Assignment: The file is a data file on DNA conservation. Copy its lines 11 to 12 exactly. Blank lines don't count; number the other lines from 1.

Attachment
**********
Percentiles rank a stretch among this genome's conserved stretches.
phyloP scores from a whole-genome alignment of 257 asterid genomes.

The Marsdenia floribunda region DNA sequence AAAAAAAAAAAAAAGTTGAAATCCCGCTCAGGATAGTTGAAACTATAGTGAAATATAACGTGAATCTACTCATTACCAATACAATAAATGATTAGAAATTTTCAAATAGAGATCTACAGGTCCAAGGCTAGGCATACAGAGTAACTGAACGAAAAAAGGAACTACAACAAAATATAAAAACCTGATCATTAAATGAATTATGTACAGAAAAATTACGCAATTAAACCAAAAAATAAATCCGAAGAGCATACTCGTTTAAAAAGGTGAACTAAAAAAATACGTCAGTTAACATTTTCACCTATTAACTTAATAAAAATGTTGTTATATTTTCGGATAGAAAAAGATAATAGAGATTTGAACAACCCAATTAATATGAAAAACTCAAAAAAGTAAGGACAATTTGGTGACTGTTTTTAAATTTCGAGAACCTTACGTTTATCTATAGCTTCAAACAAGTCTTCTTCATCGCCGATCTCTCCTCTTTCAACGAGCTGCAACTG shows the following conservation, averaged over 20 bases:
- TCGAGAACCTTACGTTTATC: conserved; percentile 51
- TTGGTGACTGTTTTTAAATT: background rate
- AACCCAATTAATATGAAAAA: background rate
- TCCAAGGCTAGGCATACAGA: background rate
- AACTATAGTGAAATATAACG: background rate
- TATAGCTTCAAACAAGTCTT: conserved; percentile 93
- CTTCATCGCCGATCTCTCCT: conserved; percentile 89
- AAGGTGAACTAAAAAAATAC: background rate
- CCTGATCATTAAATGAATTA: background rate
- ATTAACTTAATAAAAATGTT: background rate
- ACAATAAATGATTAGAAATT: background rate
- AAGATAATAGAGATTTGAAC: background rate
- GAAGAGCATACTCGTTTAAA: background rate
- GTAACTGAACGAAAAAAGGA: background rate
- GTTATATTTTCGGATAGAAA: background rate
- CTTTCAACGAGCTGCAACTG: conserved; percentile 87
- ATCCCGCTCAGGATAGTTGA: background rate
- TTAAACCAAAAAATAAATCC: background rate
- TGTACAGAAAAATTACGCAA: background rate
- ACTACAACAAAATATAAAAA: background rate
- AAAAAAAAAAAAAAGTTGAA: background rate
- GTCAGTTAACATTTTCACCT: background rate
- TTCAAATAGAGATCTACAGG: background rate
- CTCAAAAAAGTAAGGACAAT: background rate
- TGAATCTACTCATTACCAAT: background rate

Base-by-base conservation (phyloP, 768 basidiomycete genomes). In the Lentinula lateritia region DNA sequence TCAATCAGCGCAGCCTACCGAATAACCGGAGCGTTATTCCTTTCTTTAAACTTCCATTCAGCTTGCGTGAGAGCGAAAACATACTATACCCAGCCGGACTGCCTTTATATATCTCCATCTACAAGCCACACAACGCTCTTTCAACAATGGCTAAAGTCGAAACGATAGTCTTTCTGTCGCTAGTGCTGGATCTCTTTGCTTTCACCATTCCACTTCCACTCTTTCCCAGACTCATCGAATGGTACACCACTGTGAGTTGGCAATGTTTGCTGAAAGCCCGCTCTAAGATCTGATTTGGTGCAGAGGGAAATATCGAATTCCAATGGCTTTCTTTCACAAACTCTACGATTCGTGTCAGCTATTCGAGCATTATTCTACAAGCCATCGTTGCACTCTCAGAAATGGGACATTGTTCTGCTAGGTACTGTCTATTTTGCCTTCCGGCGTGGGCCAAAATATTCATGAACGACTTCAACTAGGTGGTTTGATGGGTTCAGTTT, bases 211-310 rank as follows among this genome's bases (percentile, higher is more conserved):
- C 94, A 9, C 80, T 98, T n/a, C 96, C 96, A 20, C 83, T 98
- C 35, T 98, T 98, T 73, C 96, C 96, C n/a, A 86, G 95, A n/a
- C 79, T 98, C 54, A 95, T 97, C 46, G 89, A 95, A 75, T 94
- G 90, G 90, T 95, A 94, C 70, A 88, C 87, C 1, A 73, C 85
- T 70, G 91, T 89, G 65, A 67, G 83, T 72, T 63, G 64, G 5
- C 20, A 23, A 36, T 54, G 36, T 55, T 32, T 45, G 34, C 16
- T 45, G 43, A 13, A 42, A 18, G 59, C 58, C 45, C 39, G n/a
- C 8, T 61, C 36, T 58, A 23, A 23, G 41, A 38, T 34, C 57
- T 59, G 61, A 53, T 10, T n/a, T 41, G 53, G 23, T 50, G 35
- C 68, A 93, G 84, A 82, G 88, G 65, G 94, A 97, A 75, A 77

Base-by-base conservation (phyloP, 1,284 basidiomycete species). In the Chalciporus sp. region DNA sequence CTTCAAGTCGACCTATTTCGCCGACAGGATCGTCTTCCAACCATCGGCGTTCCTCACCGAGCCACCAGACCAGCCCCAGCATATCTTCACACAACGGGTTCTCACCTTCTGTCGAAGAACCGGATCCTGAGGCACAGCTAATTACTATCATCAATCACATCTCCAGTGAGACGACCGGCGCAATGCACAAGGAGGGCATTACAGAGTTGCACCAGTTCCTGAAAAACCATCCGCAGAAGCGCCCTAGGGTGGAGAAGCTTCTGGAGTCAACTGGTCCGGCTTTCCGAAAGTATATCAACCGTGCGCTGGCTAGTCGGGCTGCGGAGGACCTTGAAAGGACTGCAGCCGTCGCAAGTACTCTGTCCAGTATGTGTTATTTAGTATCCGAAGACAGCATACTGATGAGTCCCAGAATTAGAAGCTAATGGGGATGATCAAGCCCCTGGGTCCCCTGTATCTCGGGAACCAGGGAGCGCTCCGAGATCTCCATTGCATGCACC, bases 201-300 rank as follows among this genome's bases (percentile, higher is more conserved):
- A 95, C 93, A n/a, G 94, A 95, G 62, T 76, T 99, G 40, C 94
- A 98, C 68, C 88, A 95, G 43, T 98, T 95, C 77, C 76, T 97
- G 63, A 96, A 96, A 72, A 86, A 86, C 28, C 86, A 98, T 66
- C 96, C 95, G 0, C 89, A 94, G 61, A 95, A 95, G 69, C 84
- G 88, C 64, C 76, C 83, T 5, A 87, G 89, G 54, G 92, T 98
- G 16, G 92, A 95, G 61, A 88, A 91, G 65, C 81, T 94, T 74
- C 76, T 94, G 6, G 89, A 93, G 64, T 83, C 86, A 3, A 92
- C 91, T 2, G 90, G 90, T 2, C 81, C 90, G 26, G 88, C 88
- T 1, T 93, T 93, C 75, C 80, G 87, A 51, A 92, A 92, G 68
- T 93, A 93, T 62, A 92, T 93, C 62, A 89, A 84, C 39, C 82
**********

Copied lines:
- AAGGTGAACTAAAAAAATAC: background rate
- CCTGATCATTAAATGAATTA: background rate